‹‹ያማረ ሕንጻ ግንባታ ማስታወቂያ ሥር ምንም የማይፈይድላቸው የጎዳና ልጆች በቡድን ተኝተዋል›› DW AFRICA

የዶቼ ቨሌ የእንግሊዝኛ ክፍል የዐማራ ሕዝብን በተመለከተ አንድ ዘገባ ትናንት ሜይ 10፣ 2017 ይዞ ወጥቷል፡፡ የመገናኛ አውታሩ በእርሱ ላይ ‹‹የድሮ ሥርዓት ናፋቂው የዐማራ ሕዝብ›› ይላል፡፡ የተለያዩ የጎንደርና የባሕር ዳር አካባቢ ነዋሪዎችን አነጋግሮ የሰራው የዶቼ ቨሌ ዘጋቢ ህወሃት የዐማራው ሕዝብን እንዴት እየበደለው እንዳለ በማስረጃ አትቷል፡፡ ዘጋቢው የጎንደር ከተማን ሲጎበኝ ‹‹በየቦታው የኢትዮጵያን አንድነት መሀንዲስ አጼ ቴዎድሮስ ምስልና ሐውልት በጎንደር ከተማ በየቦታው ይገኛል›› ብሏል፡፡

ቅዱስ የተባለ የጎንደር ነዋሪ ‹‹ዐማራነት ይከበር እያልን ነው የምንታገለው›› ብሎታል ጋዜጠኛውን፡፡ እንደ ሄኖክና ዳዊት ያሉ ወጣቶች የአስቸኳይ ጊዜ አዋጅ መታወጁንና መራዘሙን፣ የአባቶቻችን ሰንደቅ መከልከል ብሎም የጭቆና መብዛትን አምርረው ተቃውመው የዐማራ ገበሬዎችን ተጋድሎ እንደሚያስደስታቸው በኩራት ተናግረዋል፤ ‹‹አነጣጥረው ተኳሾች›› በማለት አሞካሽዋቸዋል- ገበሬዎቹን፡፡

የድሮ ዘመን ናፋቂ ያላቸው የጀርመን ሬዲዮ ጋዜጠኛው በቀደመው ዘመን አበባ የነበረችው የነገሥታት አገር ጎንደር አሁን መንገዶቿ በምንዱባን የተሞሉ ናቸው ሲል ከቀደመው ዘመን እንዴት ኑሮ እንደከፋ በንጽጽር አስቀምጧል -እስጢፋኖስ የተባለ የሆቴል ሥራ አስኪያጅን ዋቢ አድርጎ፡፡

ህወሃት የዐማራን ወጣቶች ኑሮ እንዴት ሲኦል እንዳደረገባቸው የራሳቸውን ሕይወት መሠረት አድርገው ይናገራሉ፤ ዳዊት የተባለ በነርሲንግ ዲፕሎማ ያለው የ25 ዓመት ወጣት ‹‹መኪና አጥባለሁ፤ ሌላ ሥራ መሥራት አልቻልኩም፤ መንግሥትም ስራ ሊሰጠኝ አልቻለም፤ ከአንድ መቶ ጊዜ በላይ ለሥራ አመልክቼ መቀጠር ግን አልቻልኩም›› ሲል ተናግሯል፡፡ ዳዊት የእርሱን እኩያዎች ሕይወት በተመለከተ ሲናገር ‹‹ወንዶች ጫማ ይቀባሉ ወይም ጋራዥ ቤት ይበይዳሉ፤ ሴቶች ደግሞ ማታ ማታ ገላቸውን ይቸረችራሉ›› ሲል ሕይወት ምን ያህል የከፋ እንደሆነ ተናግሯል፡፡

ጋዜጠኛው በባሕር ዳርም የተለያዩ ሰዎችን አናግሯል፡፡ ሳምራዊት የ28 ዓመት ወጣት ናት፤ እንዲህ ትላለች ‹‹የአስቸኳይ ጊዜ አዋጁ አመጹን ለመደፍጠጥ ጥሩ ሊሆን ይችላል፤ የዜጎችን መብት ግን በእጅጉ ይጎዳል››፡፡ ኃይሌ የተባለ ወጣትም አሁን አሁን በትግሬና በዐማራ የዩንቨርሲቲ ተማሪዎች መካከል ስላለው ግጭት ተናግሯል፡፡

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ዓባይ ድልድይ አካባቢ የተገኙት ቄስ ደግሞ የአጋዚ ወታደሮች በነሐሴ 2008 ዓም 52 ንጹሐን ዜጎችን ያለርህራሔ እንዴት እንደገደሏቸው በማዘን አስታውሰውታል፡፡ ያማረ ሕንጻ ግንባታ ማስታወቂያ ሥር ምንም የማይፈይድላቸው የጎዳና ልጆች በቡድን ተኝተዋል ይለናል ይኼው ጋዜጠኛ፡፡ የግጭትና እርቅ ምሁሩ አሜሪካዊ ፕሮፌሰር የአስቸኳይ ጊዜ አዋጁም ሆነ መንግሥት ለዜጎች ያመጣው የተሸለ አግልግሎት የለም ሲል መስክሯል፡፡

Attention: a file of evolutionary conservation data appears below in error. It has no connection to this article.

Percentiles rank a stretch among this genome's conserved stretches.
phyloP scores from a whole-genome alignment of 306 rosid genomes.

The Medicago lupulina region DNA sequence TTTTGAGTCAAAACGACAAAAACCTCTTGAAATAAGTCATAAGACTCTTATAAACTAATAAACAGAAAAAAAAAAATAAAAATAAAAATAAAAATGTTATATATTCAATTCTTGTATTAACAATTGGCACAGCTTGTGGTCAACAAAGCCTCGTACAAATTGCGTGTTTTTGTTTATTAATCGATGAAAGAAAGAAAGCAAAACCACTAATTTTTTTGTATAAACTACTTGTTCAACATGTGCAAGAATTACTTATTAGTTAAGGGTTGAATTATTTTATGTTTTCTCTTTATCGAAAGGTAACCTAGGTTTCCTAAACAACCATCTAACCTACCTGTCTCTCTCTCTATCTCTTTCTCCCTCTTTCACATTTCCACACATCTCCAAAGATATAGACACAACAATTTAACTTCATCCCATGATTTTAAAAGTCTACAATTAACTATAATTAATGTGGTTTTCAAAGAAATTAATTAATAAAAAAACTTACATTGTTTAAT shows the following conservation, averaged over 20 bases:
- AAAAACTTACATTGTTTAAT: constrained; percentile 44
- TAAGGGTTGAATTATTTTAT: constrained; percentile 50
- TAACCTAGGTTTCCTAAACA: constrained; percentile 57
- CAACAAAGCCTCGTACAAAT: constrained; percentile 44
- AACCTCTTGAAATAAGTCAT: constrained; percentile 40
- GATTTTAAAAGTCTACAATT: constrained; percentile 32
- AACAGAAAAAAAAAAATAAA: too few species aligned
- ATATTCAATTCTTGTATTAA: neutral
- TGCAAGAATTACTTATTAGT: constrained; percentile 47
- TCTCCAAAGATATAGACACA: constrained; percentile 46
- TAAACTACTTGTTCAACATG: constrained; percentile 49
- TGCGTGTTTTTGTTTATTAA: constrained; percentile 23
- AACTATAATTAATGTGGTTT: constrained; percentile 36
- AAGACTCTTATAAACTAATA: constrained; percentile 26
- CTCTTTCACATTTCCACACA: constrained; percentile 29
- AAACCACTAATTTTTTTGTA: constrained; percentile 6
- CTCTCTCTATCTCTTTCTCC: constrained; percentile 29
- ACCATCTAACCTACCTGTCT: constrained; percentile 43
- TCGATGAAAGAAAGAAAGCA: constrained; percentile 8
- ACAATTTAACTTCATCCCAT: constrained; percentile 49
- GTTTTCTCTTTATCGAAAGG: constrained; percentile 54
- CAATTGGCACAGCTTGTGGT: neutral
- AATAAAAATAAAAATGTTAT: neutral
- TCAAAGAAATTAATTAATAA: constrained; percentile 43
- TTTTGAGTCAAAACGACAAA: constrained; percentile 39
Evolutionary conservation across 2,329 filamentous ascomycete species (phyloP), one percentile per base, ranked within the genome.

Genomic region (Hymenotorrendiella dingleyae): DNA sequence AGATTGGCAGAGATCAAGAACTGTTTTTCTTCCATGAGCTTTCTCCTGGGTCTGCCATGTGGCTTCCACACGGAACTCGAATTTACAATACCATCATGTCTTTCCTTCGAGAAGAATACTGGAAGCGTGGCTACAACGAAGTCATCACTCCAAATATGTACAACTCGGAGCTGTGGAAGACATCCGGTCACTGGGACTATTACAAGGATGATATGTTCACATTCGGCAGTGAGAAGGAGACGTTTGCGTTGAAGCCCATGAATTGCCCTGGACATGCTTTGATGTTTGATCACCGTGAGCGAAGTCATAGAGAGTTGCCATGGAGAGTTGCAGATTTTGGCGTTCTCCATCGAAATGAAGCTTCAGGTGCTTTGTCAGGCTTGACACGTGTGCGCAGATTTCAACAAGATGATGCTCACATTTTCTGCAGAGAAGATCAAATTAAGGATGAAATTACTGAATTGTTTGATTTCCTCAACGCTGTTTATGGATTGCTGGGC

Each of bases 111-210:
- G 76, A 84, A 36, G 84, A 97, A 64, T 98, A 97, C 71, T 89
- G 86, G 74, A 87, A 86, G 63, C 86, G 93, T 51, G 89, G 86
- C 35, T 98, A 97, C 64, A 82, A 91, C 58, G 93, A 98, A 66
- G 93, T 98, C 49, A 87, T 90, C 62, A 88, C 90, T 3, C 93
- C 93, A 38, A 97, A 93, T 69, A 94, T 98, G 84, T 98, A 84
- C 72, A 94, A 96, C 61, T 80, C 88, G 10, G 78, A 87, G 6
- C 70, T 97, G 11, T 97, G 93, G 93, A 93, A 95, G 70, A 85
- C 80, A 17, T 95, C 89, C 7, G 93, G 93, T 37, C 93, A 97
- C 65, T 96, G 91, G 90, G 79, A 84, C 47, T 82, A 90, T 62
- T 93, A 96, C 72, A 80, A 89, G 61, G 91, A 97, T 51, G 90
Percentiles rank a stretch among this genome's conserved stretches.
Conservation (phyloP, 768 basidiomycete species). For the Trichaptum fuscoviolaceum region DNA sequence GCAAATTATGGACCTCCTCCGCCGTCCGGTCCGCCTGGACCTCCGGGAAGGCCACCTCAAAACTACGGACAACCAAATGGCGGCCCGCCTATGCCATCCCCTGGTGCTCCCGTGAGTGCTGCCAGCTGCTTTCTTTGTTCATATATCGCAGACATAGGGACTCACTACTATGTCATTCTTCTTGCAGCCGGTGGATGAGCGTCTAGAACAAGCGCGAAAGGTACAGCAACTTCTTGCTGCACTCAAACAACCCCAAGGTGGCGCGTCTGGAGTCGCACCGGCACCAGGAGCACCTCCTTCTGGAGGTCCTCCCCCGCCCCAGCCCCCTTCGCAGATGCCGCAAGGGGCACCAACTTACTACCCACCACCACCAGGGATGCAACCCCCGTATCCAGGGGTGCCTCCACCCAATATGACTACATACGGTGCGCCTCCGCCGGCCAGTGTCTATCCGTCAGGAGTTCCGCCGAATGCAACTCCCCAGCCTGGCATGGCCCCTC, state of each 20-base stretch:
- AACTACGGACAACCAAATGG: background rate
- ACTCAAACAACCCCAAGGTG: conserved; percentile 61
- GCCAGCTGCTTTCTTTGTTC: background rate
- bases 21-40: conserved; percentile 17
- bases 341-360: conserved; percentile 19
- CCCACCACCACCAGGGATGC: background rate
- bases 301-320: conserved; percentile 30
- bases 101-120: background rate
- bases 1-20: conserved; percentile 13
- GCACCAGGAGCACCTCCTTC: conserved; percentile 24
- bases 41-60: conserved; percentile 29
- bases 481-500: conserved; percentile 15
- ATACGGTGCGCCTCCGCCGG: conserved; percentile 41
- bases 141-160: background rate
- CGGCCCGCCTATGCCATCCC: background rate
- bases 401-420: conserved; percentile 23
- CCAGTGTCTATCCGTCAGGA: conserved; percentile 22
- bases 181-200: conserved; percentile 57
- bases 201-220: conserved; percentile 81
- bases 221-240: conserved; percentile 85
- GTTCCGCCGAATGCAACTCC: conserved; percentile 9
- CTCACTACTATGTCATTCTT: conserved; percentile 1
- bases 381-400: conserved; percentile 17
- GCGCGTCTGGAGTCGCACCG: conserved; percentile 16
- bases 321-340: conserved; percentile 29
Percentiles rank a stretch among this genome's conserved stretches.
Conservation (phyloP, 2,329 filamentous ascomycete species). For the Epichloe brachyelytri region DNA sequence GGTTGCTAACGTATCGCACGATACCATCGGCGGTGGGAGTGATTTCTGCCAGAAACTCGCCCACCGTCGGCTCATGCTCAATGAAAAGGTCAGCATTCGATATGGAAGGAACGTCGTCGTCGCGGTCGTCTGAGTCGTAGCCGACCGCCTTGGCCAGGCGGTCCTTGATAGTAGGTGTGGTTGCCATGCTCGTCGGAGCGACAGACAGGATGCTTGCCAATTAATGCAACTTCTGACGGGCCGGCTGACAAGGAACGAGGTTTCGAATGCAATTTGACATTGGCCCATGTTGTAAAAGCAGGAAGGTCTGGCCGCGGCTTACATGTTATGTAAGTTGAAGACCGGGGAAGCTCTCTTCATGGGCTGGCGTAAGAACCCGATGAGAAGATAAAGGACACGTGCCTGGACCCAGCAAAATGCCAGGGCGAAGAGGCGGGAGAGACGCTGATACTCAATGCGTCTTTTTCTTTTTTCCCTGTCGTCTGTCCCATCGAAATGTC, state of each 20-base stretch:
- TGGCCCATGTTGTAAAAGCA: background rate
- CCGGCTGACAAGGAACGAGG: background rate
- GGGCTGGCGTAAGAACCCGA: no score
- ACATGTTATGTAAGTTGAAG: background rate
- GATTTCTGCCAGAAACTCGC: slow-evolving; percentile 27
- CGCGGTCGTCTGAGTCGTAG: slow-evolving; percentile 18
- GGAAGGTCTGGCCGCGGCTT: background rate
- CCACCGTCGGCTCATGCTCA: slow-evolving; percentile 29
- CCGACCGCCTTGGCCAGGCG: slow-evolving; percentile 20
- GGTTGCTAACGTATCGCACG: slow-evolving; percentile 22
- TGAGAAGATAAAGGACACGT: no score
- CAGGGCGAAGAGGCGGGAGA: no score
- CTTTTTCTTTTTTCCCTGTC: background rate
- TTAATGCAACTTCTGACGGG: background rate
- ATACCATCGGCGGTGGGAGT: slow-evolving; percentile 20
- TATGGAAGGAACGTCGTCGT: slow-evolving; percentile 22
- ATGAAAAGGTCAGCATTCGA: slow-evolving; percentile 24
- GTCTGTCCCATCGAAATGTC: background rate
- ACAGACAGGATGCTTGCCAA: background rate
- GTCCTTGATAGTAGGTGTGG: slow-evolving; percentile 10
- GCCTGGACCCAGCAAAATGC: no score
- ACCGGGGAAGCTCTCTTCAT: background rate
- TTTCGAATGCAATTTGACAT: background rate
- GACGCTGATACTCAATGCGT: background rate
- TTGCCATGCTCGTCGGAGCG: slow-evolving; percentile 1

የዶቼ ቨሌው ጋዜጠኛ እንዳሻሽ የተባለችን እናት አስተያየት ነው መዝጊያ ያደረገው፤ ‹‹የደረግ ዘመን በጣም የተሻለ ነበር፤ ደርግ ቢያንስ ከሀብታም ወስዶ ለሕዝብ ያከፋፍላል›› ሥትል የሥርዓቱን ቀማኛነት ትናገራለች፡፡

ብራና ለንባብ እንዲመች አድርጎ እንዳሰፈረው

ሙሉ ዘገባውን ቀጥሎ ባለው ድረ ገጽ ያንብቡ

Fierce pride

amhara

A statue of 19th century Ethiopian Emperor Tewodros, a hero to many Ethiopians, dominates the center of Gondar. The Amhara still remember how they ruled Ethiopia until the present-day Tigrayan-led government took over in 1991. “We have no sovereignty,” says Gondar resident Kidus, “Hence our cry of protest: Amharaneut Akbiru! Respect Amhara-ness!”

Rebels with a cause

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Young men like Henok and Dawit talk scathingly of the Ethiopian government’s state of emergency which was declared in October 2016 and recently extended. They also complain about the current ban on the older, pan-Ethiopian national flag. But they are full of praise for a professed Amhara resistance movement of armed farmers. “They’re like snipers with their guns,” Henok says.

Glory days of old

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Gonder was once the seat of power in Ethiopia: a city of grand castles, banquets, pomp and ceremony. Nowadays, as soon as one leaves the city’s main roads, one is struck by the poverty. “Inflation is getting worse, and the government only increases the salaries of a few sectors,” says hotel manager Stephanos. Locals complain the government is not investing enough in the city.